The biggest piece of legislation expected when North Carolina law makers return from the Memorial Day weekend is the Senate’s budget proposal for the fiscal year, which starts July 1. The office of Rules Committee Chairman Sen. Tom Apodaca (R-Hendersonville) said on Friday that a budget could be made public this week, and the office of Senate President Pro-Tem Phil Berger Jr. (R-Eden) similarly said a budget will be released “in the coming days.”
It’s unclear how big of a departure it will be from Gov. Pat McCrory’s $21 billion proposal, which he released May 14, because few details have been publicly released about it. One major question is how it will address the subject of pay for public school teachers, whose average salary is the 46th lowest in the country and has been practically frozen since 2008. The centerpiece of McCrory’s proposal is a $263 million provision for teacher raises, amounting to an increase of 2 to 4.3 percent.
Here are three other significant pieces of legislation we’re following:
Regulatory And Tax Overhaul
The House of Representatives may consider this week a bill that encourages industries to self-report environmental violations to the state or to seek a voluntary compliance audit, which environmental groups say could allow polluters to contaminate the state’s air and water without public scrutiny.
The Regulatory Reform Act of 2014, (which the Senate tentatively approved on Thursday and is scheduled to finalize on Wednesday) seeks to update dozens of regulations that, according to the bill’s sponsors -- Trudy Wade (R-Greensboro), Brent Jackson (R- Autryville) and Andrew Brock (R-Davie) -- are ambiguous, onerous and burdensome to businesses, the Associated Press reported.
The North Carolina Sierra Club and the Southern Environmental Law Center say they’re concerned about a provision under which the state would encourage businesses to self-report environmental violations by keeping confidential audits pertaining to the violations and waiving civil penalties or fines. This makes it possible for business to not keep in place best environmental practices, Sierra spokesman Dustin Chicurel-Bayard said.
But Senate President Pro-Tem Phil Berger Jr. said changes to the state’s regulations and taxes would have positive outcomes and are overdue. “This common sense bill is another step to strengthen opportunities for new investment and job growth,” he said.
The House of Representatives may take up a bill that would allow the state to issue permits for hydraulic fracturing (also known as "fracking") starting July 1, 2015, lifting a de-facto moratorium on the industry.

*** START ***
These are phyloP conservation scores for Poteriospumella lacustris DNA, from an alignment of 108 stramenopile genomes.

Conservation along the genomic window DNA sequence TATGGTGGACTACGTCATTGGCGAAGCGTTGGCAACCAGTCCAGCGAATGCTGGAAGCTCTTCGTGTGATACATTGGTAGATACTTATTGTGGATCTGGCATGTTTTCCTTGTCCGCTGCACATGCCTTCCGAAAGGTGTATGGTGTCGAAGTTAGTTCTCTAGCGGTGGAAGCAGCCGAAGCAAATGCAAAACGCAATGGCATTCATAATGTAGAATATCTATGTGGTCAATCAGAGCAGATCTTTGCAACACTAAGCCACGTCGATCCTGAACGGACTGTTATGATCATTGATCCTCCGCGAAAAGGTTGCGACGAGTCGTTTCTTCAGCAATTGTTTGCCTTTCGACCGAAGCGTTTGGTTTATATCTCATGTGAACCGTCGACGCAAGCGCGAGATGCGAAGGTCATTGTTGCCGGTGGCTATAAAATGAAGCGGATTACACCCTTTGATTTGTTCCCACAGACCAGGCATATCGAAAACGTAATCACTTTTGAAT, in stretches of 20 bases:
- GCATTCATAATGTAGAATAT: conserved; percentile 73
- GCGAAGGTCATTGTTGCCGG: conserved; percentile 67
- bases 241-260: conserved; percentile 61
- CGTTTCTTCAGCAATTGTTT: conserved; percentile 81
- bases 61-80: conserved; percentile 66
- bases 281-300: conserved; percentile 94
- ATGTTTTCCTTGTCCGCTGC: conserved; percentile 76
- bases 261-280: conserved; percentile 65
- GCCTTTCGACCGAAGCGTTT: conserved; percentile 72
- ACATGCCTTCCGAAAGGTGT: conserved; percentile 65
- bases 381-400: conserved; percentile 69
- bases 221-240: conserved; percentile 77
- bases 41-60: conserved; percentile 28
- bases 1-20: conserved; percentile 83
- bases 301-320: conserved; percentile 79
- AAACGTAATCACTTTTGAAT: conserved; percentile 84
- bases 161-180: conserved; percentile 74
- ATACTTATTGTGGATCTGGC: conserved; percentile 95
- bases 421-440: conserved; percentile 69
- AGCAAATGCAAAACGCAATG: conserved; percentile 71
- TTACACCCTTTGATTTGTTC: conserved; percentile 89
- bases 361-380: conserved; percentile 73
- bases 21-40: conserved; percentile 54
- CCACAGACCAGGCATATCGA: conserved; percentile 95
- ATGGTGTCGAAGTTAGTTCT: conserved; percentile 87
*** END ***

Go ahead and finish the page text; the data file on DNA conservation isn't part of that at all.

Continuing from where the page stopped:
The Energy Modernization Act, which the Senate approved and sent to the House in a 35-12 vote on Thursday, would allow the Department of Environment and Natural Resources to issue permits, replacing a law that requires the legislature to adopt safety rules to govern fracking before issuing permits. The Mining and Energy Commission is scheduled to present the rules to the legislature by January. A proposal to lift the moratorium failed in the House last year.
The bill makes it a misdemeanor for anyone to disclose fracking chemicals deemed trade secrets (an earlier version of the bill made it a felony). It requires fracking operators to have at least a $1 million bond protection in the event of accidents during in the extraction process.
Pension Spiking Prevention
A bill that would prevent highly-paid state and local employees from using employment perks to boost their pensions may go before the House of Representatives Committee on State Personnel.
The bill, No. 1995, would limit some public employees’ and their employers’ contributions to pension funds. It would affect only employees whose four highest-years of pay was $100,000 or more, representing less than 1 percent of state or local employees in North Carolina.
Reps. Jeff Collins (R-Rocky Mount) and Stephen Moss (R-Burlington) introduced the bill after an investigation by the Raleigh News & Observer found that the community college presidents and community college boards from Cape Fear, Central Piedmont, Sandhills and Wilkes converted tens of thousands of dollars in perks such as car and housing allowances into salary money. Perks are typically not eligible to be considered for pension contributions.